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National Soil Fertility Trends 2021

The 2021 soil fertility results indicate that soils with optimum pH, Phosphorus (P) and Potassium (K) fertility decreased by 3% to 16%.

These trends could indicate early signs of declining soil fertility levels nationally.  Unfortunately, these downward trends coupled with reduced fertiliser (P & K) use in 2022 will likely lead to further running down of soil nutrient reserves, which will impact negatively nitrogen use efficiency and crop yields in the coming years. Farmers should take heed of this early warning in order to put plans in place to protect the productivity and long-term sustainability of their farming business.”

During the period 2015 to 2019, good progress was made across all farming enterprises in relation to soil fertility improvements. In the last 2 years both dairy and drystock farms are showing a combined 5% drop in soil fertility. On tillage farms, a similar trend is emerging in 2021 with a 6% decrease in soil fertility.

National Highlights

  • All farm enterprises took more soil samples in 2021
  • Overall decline in soils with optimum soil fertility to 16% (-3%)
  • Soil pH declined to 54% of soils with a >pH 6.2 (-8%)
  • Soil P levels at Index 1 & 2 increased (54%) while soils at Index 3 & 4 decreased (46%)
  • Soil K levels remain simialr with a slight decrease in soils at K index 4

Enterprise Highlights


  • 16% of soils have optimum pH, P & K (3 % decrease)
  • 53% of soils with a soil pH >6.2 (10% decrease)
  • 55%of soils at P index 1 & 2 (4% Increase)
  • 48% of soils at K Index 1 & 2 (no change)


  • 13% of soils have optimum pH, P & K (2 % decrease)
  • 47% of soils with a soil pH >6.2 (10% decrease)
  • 61%of soils at P index 1 & 2 (11% Increase)
  • 50% of soils at K Index 1 & 2 (3% Increase)


  • 18% of soils have optimum pH, P & K (6 % Decrease)
  • 61% of soils with a soil pH >6.5 (13% Decrease)
  • 57%of soils at P index 1 & 2 (7% Increase)
  • 32% of soils at K Index 1 & 2 (2% Decrease)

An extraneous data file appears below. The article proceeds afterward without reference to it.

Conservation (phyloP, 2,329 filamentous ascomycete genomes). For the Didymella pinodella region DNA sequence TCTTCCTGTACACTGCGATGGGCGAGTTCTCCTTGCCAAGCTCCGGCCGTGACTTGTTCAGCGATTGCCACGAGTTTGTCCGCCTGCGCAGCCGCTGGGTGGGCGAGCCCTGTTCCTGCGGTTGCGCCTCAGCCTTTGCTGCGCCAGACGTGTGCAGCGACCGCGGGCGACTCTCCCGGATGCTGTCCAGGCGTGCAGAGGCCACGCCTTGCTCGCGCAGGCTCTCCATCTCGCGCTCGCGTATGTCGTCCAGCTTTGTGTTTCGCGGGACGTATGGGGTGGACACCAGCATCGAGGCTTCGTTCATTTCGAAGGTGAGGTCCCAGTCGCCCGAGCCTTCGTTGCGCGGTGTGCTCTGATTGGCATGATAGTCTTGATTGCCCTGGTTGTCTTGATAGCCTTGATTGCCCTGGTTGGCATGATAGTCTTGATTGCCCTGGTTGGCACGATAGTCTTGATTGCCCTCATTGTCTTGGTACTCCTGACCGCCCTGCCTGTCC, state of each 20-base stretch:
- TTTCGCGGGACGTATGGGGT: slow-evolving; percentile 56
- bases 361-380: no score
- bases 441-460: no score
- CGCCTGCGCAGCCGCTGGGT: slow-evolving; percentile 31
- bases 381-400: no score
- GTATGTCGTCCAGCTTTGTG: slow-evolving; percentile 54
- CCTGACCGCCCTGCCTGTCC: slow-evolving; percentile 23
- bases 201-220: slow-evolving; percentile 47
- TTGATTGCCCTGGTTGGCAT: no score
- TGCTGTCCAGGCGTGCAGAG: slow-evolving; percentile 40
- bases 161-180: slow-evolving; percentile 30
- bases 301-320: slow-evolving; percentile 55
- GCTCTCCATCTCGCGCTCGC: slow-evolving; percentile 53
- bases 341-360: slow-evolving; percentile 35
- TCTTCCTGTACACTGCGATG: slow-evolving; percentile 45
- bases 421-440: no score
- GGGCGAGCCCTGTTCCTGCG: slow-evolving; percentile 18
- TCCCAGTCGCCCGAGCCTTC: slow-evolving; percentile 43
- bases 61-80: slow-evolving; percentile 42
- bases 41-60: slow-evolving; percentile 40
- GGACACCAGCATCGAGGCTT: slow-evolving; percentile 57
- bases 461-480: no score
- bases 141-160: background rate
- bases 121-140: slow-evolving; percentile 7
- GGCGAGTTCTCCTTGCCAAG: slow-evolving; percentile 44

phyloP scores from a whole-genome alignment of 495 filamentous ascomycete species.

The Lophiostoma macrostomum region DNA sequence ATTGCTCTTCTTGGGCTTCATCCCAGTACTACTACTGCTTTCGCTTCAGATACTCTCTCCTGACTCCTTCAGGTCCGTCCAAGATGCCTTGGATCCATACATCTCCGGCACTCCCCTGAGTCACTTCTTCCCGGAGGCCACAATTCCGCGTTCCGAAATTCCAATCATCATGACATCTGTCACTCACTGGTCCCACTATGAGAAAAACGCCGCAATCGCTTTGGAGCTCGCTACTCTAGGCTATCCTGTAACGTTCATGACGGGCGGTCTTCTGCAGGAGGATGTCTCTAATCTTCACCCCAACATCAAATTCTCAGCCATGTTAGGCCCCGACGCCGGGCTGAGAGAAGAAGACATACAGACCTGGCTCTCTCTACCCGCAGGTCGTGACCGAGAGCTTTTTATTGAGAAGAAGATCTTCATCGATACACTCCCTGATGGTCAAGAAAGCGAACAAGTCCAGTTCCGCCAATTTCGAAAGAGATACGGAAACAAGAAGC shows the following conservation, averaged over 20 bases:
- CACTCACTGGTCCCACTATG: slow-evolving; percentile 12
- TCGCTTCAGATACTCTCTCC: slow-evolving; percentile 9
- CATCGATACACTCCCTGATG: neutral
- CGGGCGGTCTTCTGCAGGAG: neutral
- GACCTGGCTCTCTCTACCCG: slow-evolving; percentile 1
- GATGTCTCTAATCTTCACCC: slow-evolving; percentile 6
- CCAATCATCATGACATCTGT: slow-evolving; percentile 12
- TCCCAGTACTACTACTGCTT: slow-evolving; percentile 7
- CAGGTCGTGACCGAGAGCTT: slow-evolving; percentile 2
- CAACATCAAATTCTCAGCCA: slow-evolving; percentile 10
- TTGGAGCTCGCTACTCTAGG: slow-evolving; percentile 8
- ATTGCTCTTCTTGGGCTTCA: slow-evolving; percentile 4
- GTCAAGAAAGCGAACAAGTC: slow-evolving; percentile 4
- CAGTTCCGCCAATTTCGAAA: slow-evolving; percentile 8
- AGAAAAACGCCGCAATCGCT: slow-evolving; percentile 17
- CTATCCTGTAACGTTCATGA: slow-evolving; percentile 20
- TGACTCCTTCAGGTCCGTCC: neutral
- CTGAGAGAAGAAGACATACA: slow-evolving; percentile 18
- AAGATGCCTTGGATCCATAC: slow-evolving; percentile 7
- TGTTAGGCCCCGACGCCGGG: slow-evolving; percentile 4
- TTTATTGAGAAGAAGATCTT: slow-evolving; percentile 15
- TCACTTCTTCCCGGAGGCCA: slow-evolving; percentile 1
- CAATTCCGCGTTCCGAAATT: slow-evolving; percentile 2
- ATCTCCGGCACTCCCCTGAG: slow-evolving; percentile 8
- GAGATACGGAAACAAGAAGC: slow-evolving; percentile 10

Key Messages from the Results

  1. Large requirement to apply lime
    Results in 2021 now show that 47% of dairy farms had soil pH below the optimum of pH 6.3. In the other enterprises, soil pH was below optimum in 53% and 39% of soil samples taken on drystock and tillage farms, respectively. This shows that there is still a large requirement for lime on Irish farms despite record levels of lime applied in 2021.

  2. Close attention is now required to manage soil fertility.
    Over the last 2 years, the number of soil samples from grassland with optimum P (Greater than Index 3) have shown a decrease, while soil K levels have remained stable over the same period.  On tillage farms, a similar trend is emerging in 2021, with a drop in soil P levels and an improvement in soil K levels. Action is needed now to prevent a reverse of fertility improvements achieved in previous years. 

  3. An up-to-date nutrient management plan is important.
    With artificial fertiliser costing almost three times as much as two years ago, preparing and implementing a nutrient management plan has never been more important.  Plans should be based on up to date soil samples, should focus firstly on correcting pH, secondly on getting the most from slurry and manures by identifying where it is needed most, and thirdly select a suitable P and K fertiliser blend to maintain farm soil fertility”.